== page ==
A book cart equipped with a mobile checkout station is placed near the entrances of the schools during family pickup and drop-off. The books can be accessed for free every Tuesday and Thursday. The program was launched at Noel Primary School in October, and Tuesday marked the first day at Southwest City Elementary.
“It can be a struggle to create that love for reading and that it’s not something you have to do,” Granger said. “My goal with this program at both schools is to get them to see that we can read for fun, and we can read with our family to create special memories.”
Funding for the program was provided by a grant through Donors Choose, a nonprofit organization that allows individuals to donate directly to public school classroom projects. The donations were used to buy five-minute stories like “Llama Llama,” “Pete the Cat” and “My Little Pony.”
“Most of these books are board books, mainly because they’re a lot harder to destroy than paperback books,” Granger said. “They’re intended for younger readers and are more condensed.”
Elana Kidd, a 4-year-old Southwest City Elementary student, returned her book on pets before picking out a new one, “My First 100 Art Words.” Elana, who wore a white dress with colored doodles printed on it, said she loves art.
“I like to paint flowers and rainbows,” she said.
The Neosho-Newton County Library has a similar year-round challenge for children called “1,000 Books Before Kindergarten,” which is where Granger said she got the idea. Because the library doesn’t stay open past 6 p.m., Granger said, many parents miss out on the opportunity to access books. She believes this will provide an additional resource within the community.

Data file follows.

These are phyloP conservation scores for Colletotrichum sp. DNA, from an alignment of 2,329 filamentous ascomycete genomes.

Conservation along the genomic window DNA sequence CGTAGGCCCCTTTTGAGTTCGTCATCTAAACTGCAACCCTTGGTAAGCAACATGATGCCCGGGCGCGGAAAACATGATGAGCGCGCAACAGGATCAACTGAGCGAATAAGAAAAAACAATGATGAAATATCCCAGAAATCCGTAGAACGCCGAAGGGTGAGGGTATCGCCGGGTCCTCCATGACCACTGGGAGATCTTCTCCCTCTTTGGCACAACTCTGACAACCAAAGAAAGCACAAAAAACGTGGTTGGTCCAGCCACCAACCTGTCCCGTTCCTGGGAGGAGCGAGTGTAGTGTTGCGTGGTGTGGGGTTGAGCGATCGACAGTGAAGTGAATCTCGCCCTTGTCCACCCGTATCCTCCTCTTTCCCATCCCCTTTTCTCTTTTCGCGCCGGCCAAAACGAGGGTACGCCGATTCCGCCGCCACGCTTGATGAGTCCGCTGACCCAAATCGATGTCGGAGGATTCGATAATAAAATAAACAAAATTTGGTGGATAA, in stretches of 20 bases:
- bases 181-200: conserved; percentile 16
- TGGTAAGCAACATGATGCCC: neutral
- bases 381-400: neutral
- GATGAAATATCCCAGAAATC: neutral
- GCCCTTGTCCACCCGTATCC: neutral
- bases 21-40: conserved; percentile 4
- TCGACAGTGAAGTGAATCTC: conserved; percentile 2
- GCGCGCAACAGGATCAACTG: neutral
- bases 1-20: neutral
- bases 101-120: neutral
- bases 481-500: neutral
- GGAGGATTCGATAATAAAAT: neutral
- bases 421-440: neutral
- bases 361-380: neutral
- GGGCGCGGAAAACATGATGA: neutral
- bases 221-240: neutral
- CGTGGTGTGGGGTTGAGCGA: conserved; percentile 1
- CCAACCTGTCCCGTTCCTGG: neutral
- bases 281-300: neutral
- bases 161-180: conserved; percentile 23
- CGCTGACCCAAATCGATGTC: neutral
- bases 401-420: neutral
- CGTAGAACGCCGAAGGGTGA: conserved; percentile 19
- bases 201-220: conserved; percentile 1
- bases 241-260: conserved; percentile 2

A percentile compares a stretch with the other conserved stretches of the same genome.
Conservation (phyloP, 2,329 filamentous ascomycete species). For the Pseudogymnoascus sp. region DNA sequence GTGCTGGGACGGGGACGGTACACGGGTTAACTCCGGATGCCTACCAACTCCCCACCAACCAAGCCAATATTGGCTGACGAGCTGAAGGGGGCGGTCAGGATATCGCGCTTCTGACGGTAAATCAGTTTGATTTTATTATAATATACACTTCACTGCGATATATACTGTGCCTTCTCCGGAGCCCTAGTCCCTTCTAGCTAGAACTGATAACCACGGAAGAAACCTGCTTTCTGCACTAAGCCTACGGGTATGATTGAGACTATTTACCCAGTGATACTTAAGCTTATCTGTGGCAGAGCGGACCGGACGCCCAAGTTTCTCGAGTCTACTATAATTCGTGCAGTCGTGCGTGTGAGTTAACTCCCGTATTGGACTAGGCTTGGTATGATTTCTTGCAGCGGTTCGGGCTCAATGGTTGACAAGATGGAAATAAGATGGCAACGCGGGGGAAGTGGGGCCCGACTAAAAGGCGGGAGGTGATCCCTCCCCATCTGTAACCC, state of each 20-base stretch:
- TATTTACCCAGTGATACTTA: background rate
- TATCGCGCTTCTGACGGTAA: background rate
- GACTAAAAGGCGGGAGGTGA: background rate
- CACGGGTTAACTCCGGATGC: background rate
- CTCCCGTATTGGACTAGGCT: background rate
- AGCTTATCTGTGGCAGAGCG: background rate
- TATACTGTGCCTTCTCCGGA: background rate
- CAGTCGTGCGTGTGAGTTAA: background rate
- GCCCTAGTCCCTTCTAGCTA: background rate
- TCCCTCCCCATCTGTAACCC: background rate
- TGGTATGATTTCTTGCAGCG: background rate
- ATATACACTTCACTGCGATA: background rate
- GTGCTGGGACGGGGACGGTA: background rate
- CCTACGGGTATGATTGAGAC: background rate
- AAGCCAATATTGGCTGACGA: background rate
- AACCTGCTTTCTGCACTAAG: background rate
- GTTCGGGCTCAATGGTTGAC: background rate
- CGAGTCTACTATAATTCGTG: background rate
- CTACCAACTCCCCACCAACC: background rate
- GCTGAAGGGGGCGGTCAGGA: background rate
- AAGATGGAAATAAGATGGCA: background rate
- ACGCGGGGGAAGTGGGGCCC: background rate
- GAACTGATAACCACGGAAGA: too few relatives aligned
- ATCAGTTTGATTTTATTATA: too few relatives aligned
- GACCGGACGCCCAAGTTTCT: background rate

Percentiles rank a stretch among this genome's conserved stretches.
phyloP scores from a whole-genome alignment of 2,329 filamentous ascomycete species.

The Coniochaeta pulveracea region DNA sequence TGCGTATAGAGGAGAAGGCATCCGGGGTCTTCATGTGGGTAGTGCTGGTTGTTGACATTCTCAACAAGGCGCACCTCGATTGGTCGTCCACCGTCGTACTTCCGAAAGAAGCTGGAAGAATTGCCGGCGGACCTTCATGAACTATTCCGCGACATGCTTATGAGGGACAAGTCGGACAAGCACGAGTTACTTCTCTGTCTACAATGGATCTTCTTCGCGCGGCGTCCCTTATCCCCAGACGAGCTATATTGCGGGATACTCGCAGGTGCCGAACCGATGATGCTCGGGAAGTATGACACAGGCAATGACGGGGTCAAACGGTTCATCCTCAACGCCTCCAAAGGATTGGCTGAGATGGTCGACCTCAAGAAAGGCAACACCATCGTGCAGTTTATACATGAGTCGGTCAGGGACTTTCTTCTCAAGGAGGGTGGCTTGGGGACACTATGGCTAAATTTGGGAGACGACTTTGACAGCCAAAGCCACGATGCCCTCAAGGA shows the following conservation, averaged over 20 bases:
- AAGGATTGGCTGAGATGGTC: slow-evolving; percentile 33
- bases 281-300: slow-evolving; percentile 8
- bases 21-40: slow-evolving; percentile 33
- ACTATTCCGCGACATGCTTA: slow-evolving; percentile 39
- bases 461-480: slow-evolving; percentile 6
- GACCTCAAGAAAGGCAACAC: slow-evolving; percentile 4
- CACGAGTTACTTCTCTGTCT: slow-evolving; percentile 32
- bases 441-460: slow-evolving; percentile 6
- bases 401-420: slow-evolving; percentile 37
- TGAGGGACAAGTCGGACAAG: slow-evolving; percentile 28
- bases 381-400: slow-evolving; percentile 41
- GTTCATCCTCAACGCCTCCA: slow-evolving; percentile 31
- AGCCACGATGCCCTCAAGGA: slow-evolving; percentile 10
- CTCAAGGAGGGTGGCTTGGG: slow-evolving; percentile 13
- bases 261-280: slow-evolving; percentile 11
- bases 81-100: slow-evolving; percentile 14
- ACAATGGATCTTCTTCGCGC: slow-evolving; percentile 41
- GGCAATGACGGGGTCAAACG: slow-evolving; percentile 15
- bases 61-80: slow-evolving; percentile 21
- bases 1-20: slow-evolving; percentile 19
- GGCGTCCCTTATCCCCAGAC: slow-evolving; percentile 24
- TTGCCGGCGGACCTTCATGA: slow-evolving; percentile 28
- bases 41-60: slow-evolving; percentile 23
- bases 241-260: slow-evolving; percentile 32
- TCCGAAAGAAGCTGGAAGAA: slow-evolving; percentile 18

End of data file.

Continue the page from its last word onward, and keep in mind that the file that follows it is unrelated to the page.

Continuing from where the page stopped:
“I live in Neosho, and our public library does a 1,000 Books Before Kindergarten, and it starts when they’re 3,” Granger said. “Since we’re such a small, rural community, our hours don’t line up with the library’s hours. It makes it hard for our families who work night shift. I was thinking of an alternative way to get books into the hands of our youngest ones.”
Gena Thompson, prekindergarten teacher at Southwest City Elementary, said the children are being exposed to the alphabet, both written and phonetically, in their classroom daily, and this program expands on the curriculum. She said the books are the perfect size because the children are still developing their fine motor skills.
“I know our kindergarten teachers say that they see a difference from the pre-K kids here at school versus the ones who don’t come to pre-K because it’s not mandatory,” Thompson said. “I’m glad because I have kids who may not have access to books, and I think this is a great way to see how easy it is to check out a book. We’re getting them into the rhythm.”
Hannah Rosenbohm, a parent and kindergarten-fourth grade special education teacher at Southwest City Elementary, said she reads to her 4-year-old son, Cullen, every night and are able to make connections in their own lives with the books. It also gives them the opportunity to form memorable experiences. Cullen is a fan of animal books and on Tuesday checked out a book with a coyote on the cover.
“My son is very adventurous, and he tells me all the time that he wants to be John Wayne,” Rosenbohm said. “He likes animal books and farm books. We want to start that love for learning early on. We … need to start that fire where they want to know about the story.”
Hannah Granger is collecting donations to continue purchasing books for the “100 Books Before Kindergarten” program. Anyone wanting to donate can visit https://www.donorschoose.org/project/building-reading-leaders-100-books-bef/5516211.
News reporter
Kimberly Barker is a news reporter for The Globe who covers Northeast Oklahoma, Southeast Kansas, as well as Carl Junction, Carthage and Webb City.
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NEOSHO, MO – Lloyd Doke, 89, a School Board Member for District R-8, passed away Saturday, November 6, 2021. Celebration of life will be held at a later date.